1. This guy says:

      @ O-done-a
      For a second I thought you were serious until the part about Life Insurance. Drop the only guaranteed portion of your portfolio at the worst possible time!? What nonsense! You sir, have a fantastic sense of humor! I applaud thy wit.

      1. lizz says:

        Even I know that your s’posed to have term insurance and not an investment life policy.

  2. @ O-done-a says:

    What do you mean “if you have a 401K, you need to act now”? What the heck is that supposed to mean?

  3. "The Downgrade Doom Loop" says:

    August 8, 2011 by Paul Krugman
    The Downgrade Doom Loop
    It’s not the whole story, but something like this threatens to develop:

    1. US debt is downgraded, sparking demands for more ill-advised fiscal austerity

    2. Fears that this austerity will depress the economy send stocks down

    3. Politicians and pundits declare that worries about US solvency are the culprit, even though interest rates have actually plunged

    4. This leads to calls for even more ill-advised austerity, which sends us back to #2

    Behold the power of a stupid narrative, which seems impervious to evidence.

    1. Fast Freddie says:

      Paul Krugman worked for Enron, so figure him out. Every article he has ever written is about printing and spending more money that we don’t have. He didn’t even see the “housing bubble” coming

      Here’s the answer:
      1. Bring the troops home: all of them, from everywhere
      2. Get rid of the departments (education,agriculure,Interiror), they are a waste and lead to croniysm
      3. Anchor the gold in Fort Knox(If it’s there) to some new currency(even if it’s .001 grams), this way we wouldn’t have to borrow or print funny money
      4. Shut down the federal reserve, this is a corrupt monoploy that services the wicked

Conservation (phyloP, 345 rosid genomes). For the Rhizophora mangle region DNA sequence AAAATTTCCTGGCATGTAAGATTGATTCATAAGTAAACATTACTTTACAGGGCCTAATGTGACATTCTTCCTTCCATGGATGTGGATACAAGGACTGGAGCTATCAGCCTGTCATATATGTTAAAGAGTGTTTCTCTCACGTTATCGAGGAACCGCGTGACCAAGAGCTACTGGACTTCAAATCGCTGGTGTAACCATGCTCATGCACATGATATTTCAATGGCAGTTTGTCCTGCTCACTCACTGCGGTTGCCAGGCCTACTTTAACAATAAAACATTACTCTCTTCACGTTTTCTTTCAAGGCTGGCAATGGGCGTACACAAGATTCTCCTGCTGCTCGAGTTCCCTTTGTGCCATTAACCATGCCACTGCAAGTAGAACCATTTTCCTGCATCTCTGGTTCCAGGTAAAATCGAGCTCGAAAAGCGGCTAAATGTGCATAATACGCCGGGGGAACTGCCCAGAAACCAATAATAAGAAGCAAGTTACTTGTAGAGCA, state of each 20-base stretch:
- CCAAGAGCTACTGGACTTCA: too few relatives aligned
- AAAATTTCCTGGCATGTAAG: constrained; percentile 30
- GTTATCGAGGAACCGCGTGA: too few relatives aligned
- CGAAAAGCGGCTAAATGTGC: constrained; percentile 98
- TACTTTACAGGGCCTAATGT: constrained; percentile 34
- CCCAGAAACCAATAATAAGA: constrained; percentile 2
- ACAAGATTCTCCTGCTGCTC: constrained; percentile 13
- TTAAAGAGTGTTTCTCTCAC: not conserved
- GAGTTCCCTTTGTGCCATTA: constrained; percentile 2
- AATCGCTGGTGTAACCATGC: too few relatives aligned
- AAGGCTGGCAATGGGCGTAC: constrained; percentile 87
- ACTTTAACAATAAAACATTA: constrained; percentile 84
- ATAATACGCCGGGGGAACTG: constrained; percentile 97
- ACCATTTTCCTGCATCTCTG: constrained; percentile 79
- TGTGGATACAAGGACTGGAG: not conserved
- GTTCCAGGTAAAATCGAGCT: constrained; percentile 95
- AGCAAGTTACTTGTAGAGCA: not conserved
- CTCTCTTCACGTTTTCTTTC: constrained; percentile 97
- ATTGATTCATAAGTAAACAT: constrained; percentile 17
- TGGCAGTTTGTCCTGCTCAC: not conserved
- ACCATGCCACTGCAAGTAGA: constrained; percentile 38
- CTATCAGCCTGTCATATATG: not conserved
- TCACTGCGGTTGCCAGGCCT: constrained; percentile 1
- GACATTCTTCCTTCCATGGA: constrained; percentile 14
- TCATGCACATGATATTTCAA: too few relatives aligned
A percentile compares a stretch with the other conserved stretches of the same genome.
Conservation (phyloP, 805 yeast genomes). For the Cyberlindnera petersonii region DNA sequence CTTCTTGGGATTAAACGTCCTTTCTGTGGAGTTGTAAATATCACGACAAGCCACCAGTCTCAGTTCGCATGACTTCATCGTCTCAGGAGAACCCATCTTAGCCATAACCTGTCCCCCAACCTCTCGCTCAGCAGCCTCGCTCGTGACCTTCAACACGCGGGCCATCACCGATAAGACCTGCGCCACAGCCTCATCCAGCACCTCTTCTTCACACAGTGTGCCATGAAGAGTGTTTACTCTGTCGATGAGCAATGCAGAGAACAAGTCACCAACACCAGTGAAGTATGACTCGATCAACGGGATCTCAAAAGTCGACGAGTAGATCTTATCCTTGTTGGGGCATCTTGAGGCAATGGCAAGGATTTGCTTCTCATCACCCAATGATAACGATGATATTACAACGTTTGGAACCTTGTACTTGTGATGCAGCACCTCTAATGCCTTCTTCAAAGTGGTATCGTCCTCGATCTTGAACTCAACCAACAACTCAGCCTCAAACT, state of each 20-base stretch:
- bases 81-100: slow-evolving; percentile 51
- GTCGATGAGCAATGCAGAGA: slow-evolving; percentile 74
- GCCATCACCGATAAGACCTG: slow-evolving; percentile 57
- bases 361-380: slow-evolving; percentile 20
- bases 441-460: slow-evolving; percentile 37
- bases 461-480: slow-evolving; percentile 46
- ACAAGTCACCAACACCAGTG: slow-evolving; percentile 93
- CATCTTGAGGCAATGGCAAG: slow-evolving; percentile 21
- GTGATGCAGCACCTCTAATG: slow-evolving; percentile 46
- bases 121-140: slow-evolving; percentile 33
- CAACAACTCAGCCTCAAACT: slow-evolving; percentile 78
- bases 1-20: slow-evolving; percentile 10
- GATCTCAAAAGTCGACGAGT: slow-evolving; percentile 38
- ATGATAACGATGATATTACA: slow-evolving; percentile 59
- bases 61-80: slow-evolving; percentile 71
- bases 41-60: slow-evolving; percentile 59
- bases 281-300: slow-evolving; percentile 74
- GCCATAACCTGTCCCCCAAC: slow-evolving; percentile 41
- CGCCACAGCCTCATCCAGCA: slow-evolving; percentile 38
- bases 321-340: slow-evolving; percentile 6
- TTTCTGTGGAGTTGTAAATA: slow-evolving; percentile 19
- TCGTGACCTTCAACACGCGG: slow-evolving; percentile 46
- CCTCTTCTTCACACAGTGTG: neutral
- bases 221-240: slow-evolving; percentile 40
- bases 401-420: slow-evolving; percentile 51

1. Not so fast Fred. says:

        Not so fast Fred.
        Krugman worked for Enron solely as an economic advisor, it was Enron’s way of portraying a good image hiring top notch Economist to advise them. Krugman was not a CEO, CFO and had nothing to do with the finances of the corporation. But some the Commander in Chief at the time, BUSH, had a much closer connection to Enron. It was thanks to Bush that the Enron was able to defraud the people of California. Through deregulation pushed by none other than BUSH, Enron was able to nameplate the power grid and cause power outages, claiming they were due to huge demands. Energy prices skyrocketed and guess who profited?

  4. Mark from Minnesota Tax Waste says:

    Obama blaming the Tea Party? It takes a strong character to admit to taking the blame. He does not have it. Both the Dems and the Rep are to blame as well.

  5. dan says:

    Obama should have spent more time curbing the debt in his first 2 years rather than spending spree that he and the Democrats were on. They controlled everything and have no excuse. To now come back and blame Republicans is a joke. Again leading from behind!

    1. jeff says:

      i have to agree with you dan. obama certainly is not without his mistakes. no leader is.

      1. Phid says:

        No, no leader is without mistakes…but not all leaders will try to dodge blame so much and throw it on to the other side. The Democrats had a majority in both Senate and the House, and together with Obama they could not fix the economy. The stimulus failed, lower unemployment would have happened without it (according to their own projections), and there is no real hope in sight. What do the Democrats do? They blame the Tea Party – a grassroots ideological movement with no official representation in any national office. How’s that for leadership?

  6. Think again Fred says:

    Krugman only worked for Enron for a brief period in 1999. As far as the housing bubble, he talked and wrote about it as early as 2005-2006. Well before the bust. You may not like him because he is not a Rightwing-deregulate-the-markets-economist, but non the less he is a good economist.

  7. Nevea says:

    These topics are so cfnosuing but this helped me get the job done.